In the press release, Peter Marks, MD, PhD, director of the FDA’s Center for Biologics Evaluation and Research, said:

Today’s approval represents an important opportunity to help prevent HPV-related diseases and cancers in a broader age range.

The Centers for Disease Control and Prevention [CDC] has stated that HPV vaccination prior to becoming infected with the HPV types covered by the vaccine has the potential to prevent more than 90% of these cancers from ever developing.

Also, the FDA stated:

Effectiveness of Gardasil 9 in men 27 through 45 years of age is inferred from the data described above in women 27 through 45 years of age, as well as efficacy data from Gardasil in younger men (16 through 26 years of age) and immunogenicity data from a clinical trial in which 150 men, 27 through 45 years of age, received a 3-dose regimen of Gardasil over 6 months.

I know that some may claim that anyone who is 45 years old may have already contracted an infection from one or two HPV types. However, since the current Gardasil9 protects against 9 different HPV types, it’s very possible that the vaccine can provide protection against other HPV types.

As I have written over 100 times, Gardasil is demonstrably effective and incredibly safe. And now that the FDA approved Gardasil for up to 45-year-old men and women means more people can be protected against deadly cancers.

Why shouldn’t anyone up to the age of 45 get this vaccine? Of course, I think that 45 is still arbitrary, and if you can convince your healthcare plan (most will agree) or can afford the vaccine, I don’t think it matters if you’re 50, 55 or 60, especially if you’re sexually active, to get the HPV vaccine.



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HPV vaccine adverse effects and the European Medicines Agency

HPV vaccine adverse effects

Despite the robust body of evidence supporting HPV vaccine safety and effectiveness, the European Medicines Agency (the European Union’s version of the US FDA) began a review of human papillomavirus (HPV) vaccines “to further clarify aspects of their safety profile,” although the agency also points out that this review did not “question that the benefits of HPV vaccines outweigh their risks.” In other words, the EMA examined the HPV vaccine adverse effects, real or imagined.

After a few months of investigation, the EMA came to a conclusion about HPV vaccine adverse effects – there were no major ones. Let’s take a look at this story.
Continue reading “HPV vaccine adverse effects and the European Medicines Agency”

43,000 HPV-associated cancers annually – HPV vaccine can prevent most

HPV-associated cancers

As I’ve written before, there are just a handful of ways to reduce your risk of cancer. Don’t smoke. Stay out of the sun. Keep a healthy weight. Don’t drink alcohol. And get vaccinated with the HPV vaccine to prevent HPV-associated cancers (see Note 1).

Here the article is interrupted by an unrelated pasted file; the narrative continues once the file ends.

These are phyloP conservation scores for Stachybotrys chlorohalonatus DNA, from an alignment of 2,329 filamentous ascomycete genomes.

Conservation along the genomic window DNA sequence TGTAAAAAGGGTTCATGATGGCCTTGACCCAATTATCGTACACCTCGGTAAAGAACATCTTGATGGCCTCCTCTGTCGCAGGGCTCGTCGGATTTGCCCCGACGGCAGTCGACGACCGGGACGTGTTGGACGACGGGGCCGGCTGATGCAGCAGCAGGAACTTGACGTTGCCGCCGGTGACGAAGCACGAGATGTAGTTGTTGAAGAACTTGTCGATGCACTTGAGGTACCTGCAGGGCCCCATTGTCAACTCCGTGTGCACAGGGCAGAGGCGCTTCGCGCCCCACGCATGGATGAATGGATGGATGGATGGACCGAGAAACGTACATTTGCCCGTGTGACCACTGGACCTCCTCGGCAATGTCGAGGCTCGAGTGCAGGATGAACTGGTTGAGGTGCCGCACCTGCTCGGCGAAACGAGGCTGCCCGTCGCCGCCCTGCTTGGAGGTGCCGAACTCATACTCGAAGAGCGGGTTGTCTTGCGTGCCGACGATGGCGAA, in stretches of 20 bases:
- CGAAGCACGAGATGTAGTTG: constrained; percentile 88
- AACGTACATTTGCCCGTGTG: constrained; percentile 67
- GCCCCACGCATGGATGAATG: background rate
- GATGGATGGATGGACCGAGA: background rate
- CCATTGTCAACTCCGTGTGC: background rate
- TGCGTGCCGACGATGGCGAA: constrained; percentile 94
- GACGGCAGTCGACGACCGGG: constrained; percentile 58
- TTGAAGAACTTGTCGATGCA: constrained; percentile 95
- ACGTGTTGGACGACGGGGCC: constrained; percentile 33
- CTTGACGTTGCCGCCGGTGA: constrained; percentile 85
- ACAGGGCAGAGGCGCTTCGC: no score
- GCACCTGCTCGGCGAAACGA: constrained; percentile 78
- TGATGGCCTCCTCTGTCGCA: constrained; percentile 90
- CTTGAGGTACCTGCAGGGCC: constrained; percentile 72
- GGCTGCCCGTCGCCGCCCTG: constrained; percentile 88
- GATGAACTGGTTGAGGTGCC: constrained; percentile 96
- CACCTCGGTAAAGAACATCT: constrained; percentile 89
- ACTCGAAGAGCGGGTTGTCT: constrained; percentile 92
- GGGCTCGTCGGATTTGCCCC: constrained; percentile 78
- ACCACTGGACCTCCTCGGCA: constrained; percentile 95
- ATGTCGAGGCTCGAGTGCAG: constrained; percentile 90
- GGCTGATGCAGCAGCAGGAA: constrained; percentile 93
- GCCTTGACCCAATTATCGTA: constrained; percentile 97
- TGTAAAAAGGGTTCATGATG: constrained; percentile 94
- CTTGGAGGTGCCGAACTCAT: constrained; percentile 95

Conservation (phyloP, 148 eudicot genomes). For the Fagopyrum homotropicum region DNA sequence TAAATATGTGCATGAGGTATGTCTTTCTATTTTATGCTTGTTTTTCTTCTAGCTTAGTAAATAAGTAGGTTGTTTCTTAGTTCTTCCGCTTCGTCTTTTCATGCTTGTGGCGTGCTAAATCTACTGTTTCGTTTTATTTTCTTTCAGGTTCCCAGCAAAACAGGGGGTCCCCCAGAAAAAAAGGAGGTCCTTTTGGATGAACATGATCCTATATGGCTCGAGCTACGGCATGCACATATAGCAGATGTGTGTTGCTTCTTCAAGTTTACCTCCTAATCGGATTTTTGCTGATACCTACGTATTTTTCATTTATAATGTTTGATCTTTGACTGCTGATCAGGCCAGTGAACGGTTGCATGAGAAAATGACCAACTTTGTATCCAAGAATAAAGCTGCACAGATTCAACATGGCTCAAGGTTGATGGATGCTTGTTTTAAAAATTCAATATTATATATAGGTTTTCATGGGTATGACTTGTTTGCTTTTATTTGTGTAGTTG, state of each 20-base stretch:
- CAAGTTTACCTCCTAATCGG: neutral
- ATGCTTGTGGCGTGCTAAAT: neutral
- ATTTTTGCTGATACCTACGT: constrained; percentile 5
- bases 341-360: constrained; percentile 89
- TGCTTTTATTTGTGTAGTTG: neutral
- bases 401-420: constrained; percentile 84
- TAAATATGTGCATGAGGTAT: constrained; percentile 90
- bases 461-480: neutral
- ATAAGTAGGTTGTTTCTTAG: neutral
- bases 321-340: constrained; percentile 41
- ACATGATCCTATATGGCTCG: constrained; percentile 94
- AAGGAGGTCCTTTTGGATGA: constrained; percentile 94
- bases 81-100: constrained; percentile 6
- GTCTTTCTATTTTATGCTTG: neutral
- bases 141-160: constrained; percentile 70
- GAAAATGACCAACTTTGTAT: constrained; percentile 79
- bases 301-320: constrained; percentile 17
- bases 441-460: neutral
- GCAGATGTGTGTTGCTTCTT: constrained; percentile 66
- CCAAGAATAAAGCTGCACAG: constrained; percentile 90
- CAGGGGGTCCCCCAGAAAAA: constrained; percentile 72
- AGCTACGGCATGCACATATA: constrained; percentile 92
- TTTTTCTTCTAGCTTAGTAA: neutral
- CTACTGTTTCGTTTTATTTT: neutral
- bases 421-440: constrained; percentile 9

Too many people who discuss the HPV vaccine, especially among the anti-vaccine religion, tend to focus on HPV-related cervical cancer. But HPV is linked to several dangerous and deadly cancers, and a new report examines the details of those cancers.  Continue reading “43,000 HPV-associated cancers annually – HPV vaccine can prevent most”

Japan banned Gardasil – another ridiculous anti-vaccine myth

Japan Banned Gardasil

One of the most popular zombie memes and tropes of the anti-vaccine movement is that Japan banned Gardasil, the HPV vaccine. And like most of those zombie memes and tropes, the facts are a lot different than the anti-vaccine claims. Per usual.

Although I don’t quite understand the reasoning, the anti-vaccine religion absolutely hates Gardasil, possibly more than any other vaccine. These zealots maintain that the HPV vaccines cause all kinds of harm to teens and young adults. Yet, there are literally mountains of data derived from numerous huge epidemiological studies that the Gardasil cancer-preventing vaccine is one of the safest vaccines on the market.

So if you really want to prevent cancer, one of the best ways available to you is getting the HPV vaccine. The idea is so simple, yet is clouded by the myths about HPV vaccines – one of the most popular, of course, is that Japan banned Gardasil. Let’s examine this fable with a critical and skeptical eye.

Spoiler alert – Japan did no such thing.

Continue reading “Japan banned Gardasil – another ridiculous anti-vaccine myth”

Penis transplant – the HPV vaccine is a way to avoid it

penis transplant in South Africa.

Sometimes, the people who hate the HPV vaccine dismiss the awful consequences of an HPV infection as if they are unimportant. HPV is linked to several deadly and disfiguring cancers. Maybe you heard the story of a man who received a penis transplant. And it has a lot to do with the HPV vaccine.